Over the next month Butler rebuilt his body with the help of trainer Mackie Shilstone in New Orleans. He began working out with the Dodgers on Aug. 27, and 10 days later he was in the starting lineup.
The announcement of Butler's first at bat brought a 45-second standing ovation. He bit his lip, tipped his helmet to the crowd, took two deep breaths and grounded out on the first pitch. In the third inning he popped out weakly. Then in the fifth he slapped a ground ball single between shortstop and third base. The crowd rejoiced. It was one of those magical nights when the game seemed as small as a pebble on the ocean floor. The same kind of feeling was evoked in 1993, when Bo Jackson hit a home run in his first game with an artificial hip, and in 1989, when Dave Dravecky won his first game back after having a cancerous tumor removed from his pitching shoulder.
The winning run last Friday was vintage Butler: a seven-pitch walk, a stolen base on which he continued to third on a throwing error, and the dash home on a fly ball. An exhausted Butler was replaced in the ninth inning. Still, he started the next night, going 2 for 4 in a 4-3 win over the Pirates, and even on Sunday, when he went 0 for 2 with two walks. Asked about needing a day off, Butler shot back, "My goal is to play every day."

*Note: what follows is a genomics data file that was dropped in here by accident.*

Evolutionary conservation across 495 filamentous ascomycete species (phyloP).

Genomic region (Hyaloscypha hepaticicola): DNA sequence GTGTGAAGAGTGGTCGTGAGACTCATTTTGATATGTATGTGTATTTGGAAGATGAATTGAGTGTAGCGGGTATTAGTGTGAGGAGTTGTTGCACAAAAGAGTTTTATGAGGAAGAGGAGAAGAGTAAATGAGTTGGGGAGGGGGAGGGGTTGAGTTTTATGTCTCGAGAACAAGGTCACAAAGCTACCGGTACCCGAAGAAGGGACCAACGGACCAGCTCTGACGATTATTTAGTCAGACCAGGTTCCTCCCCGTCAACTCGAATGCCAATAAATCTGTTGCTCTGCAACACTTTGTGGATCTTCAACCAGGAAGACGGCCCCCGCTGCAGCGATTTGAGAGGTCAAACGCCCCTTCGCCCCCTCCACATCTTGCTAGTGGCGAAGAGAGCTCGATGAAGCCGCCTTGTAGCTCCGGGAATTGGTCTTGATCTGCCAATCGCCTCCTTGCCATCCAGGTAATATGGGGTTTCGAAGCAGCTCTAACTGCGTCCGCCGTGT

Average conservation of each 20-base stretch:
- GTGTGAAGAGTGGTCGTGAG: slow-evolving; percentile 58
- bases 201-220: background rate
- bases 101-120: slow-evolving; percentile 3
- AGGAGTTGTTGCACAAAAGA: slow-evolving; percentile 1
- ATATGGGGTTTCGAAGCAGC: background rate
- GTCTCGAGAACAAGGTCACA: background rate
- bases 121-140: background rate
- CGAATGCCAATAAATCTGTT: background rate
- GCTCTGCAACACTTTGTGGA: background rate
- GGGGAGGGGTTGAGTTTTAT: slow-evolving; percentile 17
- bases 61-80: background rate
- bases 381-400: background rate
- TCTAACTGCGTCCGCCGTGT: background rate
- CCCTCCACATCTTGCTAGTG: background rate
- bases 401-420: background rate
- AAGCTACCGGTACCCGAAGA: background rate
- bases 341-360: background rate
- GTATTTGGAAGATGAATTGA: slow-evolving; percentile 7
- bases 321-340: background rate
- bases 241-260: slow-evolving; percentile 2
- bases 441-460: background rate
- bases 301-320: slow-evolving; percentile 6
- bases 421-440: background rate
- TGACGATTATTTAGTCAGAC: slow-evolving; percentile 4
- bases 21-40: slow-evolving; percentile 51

He did admit, however, that he must conserve his energy better. He arrived in Los Angeles at 4:30 a.m. last Thursday on the team flight from New York, taped The Tonight Show later that day, scored the winning run on Friday, went to bed at 1:30 a.m. and was up at 8 a.m. on Saturday to appear on Fox's pregame show. "I can't keep that up," he said. Doctors have told him the survival rate is 85% for patients who stay cancer-free for two years.
Let Sept. 6 stand as an unofficial holiday on the baseball calendar. On that date in 1995 Cal Ripken Jr. broke Lou Gehrig's record for consecutive games played (2,130). One year later, even as Eddie Murray was hitting his 500th home run in Baltimore, Butler was scoring the winning run in the most important game of his life. After that game Butler repaired to the trainer's room and underwent one of three weekly IV infusions of laetrile, a drug not approved by the FDA.
It was 10:55 p.m. when Butler emerged from the 20-minute treatment and a shower. All of his teammates were gone. A clubhouse attendant handed him a message. It was from Murray, his former teammate, who wanted Butler to call him.
Butler dressed, but he could not retrieve his valuables from the safety box in his locker. He had been gone so long that he had forgotten the combination on the lock. He walked out of the clubhouse and into a room next door where Eveline was waiting. Wordlessly, with tears pooling in her eyes, she hugged him around his scarred, reddened neck, holding tightly, as if she did not want to let go of the whole wonderful night.